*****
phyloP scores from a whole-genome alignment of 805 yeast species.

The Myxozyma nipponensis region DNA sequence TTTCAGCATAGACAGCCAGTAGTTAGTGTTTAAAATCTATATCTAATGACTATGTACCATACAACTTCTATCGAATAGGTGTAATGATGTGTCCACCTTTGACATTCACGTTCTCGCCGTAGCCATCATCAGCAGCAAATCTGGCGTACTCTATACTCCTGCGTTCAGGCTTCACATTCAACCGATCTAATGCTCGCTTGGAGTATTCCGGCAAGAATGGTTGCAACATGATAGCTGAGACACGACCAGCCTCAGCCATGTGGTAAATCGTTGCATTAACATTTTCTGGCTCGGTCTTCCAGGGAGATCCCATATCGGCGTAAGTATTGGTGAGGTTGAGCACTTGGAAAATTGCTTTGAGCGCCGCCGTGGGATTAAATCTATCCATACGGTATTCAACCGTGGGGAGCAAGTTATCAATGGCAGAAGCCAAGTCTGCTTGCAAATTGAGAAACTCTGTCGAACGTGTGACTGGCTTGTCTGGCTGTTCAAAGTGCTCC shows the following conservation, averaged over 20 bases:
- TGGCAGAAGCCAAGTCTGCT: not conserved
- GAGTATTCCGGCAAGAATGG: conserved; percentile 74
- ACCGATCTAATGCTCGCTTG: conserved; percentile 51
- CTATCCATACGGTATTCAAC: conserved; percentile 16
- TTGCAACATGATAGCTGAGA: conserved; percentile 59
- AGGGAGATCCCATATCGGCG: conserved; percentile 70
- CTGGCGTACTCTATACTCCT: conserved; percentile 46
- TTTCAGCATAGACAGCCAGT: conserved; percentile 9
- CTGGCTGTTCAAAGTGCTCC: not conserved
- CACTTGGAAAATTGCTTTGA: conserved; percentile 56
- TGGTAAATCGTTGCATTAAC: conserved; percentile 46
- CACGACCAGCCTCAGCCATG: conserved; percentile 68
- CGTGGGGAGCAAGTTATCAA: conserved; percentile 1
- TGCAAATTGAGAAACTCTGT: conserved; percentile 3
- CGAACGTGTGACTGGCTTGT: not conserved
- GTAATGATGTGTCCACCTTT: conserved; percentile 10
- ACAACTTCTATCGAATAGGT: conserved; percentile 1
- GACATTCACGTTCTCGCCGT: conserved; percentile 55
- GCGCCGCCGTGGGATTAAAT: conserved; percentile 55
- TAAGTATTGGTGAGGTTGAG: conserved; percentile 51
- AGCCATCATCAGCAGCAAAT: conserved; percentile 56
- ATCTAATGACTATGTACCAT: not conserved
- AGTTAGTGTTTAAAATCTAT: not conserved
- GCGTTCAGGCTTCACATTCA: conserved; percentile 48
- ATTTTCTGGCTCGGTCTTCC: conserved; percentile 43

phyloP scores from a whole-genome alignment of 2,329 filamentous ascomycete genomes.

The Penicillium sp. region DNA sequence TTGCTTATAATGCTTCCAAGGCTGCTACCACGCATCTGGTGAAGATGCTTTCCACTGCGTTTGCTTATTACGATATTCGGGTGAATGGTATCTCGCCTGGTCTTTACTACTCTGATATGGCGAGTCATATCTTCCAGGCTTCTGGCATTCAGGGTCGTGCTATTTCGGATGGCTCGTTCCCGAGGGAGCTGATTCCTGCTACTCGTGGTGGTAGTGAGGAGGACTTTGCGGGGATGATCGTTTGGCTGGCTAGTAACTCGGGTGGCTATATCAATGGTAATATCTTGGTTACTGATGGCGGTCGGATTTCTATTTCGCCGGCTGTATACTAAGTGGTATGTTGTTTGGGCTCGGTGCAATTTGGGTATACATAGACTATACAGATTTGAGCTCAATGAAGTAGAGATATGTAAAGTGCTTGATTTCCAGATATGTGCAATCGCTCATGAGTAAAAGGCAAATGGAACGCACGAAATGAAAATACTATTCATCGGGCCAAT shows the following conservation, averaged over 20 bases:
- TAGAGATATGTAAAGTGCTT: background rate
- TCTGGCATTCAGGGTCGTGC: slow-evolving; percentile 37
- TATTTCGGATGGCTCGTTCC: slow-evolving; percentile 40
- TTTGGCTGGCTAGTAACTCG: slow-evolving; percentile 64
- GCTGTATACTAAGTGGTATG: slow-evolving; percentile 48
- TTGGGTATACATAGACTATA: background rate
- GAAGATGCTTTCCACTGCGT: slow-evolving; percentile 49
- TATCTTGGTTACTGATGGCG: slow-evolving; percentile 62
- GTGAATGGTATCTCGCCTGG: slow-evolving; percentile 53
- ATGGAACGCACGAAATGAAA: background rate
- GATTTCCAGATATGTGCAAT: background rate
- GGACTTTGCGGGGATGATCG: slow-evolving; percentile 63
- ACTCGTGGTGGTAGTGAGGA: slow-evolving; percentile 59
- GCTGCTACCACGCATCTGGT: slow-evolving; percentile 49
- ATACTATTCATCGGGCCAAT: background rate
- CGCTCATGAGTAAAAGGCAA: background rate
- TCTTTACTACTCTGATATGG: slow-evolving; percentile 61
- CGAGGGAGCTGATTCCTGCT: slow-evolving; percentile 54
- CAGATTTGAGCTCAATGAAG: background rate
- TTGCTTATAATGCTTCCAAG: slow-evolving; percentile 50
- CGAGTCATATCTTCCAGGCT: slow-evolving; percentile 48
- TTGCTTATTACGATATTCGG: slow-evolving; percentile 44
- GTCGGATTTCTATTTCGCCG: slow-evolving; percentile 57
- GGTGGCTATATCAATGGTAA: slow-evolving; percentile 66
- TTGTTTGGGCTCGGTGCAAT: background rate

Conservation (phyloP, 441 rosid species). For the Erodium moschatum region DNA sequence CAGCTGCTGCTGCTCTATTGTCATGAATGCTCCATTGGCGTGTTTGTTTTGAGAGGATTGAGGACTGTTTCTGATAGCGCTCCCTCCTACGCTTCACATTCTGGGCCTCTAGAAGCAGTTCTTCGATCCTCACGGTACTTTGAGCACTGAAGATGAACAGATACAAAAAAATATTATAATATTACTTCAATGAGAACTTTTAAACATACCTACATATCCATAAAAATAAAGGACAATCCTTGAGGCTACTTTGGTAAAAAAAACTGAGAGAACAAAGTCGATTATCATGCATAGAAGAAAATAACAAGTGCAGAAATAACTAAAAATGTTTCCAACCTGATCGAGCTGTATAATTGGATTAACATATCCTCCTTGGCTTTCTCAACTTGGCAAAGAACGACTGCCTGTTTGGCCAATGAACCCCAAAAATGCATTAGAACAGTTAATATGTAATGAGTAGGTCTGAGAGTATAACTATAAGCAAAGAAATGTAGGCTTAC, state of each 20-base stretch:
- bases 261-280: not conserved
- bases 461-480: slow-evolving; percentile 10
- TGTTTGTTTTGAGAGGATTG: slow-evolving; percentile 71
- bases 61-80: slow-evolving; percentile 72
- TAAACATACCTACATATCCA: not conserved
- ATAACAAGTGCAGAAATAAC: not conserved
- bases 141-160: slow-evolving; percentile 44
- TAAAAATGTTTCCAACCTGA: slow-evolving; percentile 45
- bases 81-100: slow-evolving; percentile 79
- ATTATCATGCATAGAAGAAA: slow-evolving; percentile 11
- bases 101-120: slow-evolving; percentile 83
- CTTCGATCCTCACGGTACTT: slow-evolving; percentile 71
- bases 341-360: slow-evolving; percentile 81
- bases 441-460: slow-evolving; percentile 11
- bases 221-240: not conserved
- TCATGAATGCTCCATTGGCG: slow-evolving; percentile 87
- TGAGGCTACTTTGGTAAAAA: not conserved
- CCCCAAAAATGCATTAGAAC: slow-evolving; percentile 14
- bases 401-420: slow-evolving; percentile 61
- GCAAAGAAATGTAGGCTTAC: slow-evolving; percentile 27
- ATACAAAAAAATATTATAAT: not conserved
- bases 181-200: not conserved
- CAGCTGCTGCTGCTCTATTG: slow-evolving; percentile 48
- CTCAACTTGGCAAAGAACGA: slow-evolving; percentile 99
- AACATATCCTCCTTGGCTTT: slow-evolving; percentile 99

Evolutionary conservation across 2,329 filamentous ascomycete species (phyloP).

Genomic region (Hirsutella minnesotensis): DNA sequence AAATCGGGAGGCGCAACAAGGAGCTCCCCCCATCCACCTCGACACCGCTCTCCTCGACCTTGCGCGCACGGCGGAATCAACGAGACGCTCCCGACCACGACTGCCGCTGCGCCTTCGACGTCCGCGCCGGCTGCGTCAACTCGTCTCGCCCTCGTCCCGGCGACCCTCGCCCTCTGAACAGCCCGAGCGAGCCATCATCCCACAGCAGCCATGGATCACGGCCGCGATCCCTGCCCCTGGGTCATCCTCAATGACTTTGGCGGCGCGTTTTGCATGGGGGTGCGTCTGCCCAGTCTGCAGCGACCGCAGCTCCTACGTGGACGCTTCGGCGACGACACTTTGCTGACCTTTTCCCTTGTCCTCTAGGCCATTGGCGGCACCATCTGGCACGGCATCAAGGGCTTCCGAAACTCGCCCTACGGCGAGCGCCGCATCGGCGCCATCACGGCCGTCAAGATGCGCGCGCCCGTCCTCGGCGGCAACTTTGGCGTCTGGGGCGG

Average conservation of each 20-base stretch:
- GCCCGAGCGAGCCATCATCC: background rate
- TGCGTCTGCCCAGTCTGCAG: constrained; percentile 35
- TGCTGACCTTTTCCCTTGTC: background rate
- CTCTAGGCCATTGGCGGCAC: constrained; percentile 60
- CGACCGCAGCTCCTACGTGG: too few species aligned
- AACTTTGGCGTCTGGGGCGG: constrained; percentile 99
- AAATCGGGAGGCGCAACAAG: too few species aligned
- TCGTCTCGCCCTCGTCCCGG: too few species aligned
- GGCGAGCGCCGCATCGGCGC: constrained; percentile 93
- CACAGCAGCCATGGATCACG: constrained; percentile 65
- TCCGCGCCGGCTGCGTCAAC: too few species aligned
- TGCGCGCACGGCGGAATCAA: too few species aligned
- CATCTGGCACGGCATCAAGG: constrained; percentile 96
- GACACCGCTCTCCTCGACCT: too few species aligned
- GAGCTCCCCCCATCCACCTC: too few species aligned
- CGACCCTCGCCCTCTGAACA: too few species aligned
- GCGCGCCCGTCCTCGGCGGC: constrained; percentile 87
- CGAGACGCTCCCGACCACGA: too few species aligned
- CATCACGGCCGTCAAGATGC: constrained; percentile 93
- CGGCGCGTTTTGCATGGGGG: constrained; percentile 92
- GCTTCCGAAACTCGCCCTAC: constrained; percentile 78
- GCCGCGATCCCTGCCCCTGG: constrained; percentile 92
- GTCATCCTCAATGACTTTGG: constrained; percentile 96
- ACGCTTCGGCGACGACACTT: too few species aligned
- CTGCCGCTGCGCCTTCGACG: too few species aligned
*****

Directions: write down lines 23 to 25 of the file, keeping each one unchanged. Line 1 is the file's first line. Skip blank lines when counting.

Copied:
- AGCCATCATCAGCAGCAAAT: conserved; percentile 56
- ATCTAATGACTATGTACCAT: not conserved
- AGTTAGTGTTTAAAATCTAT: not conserved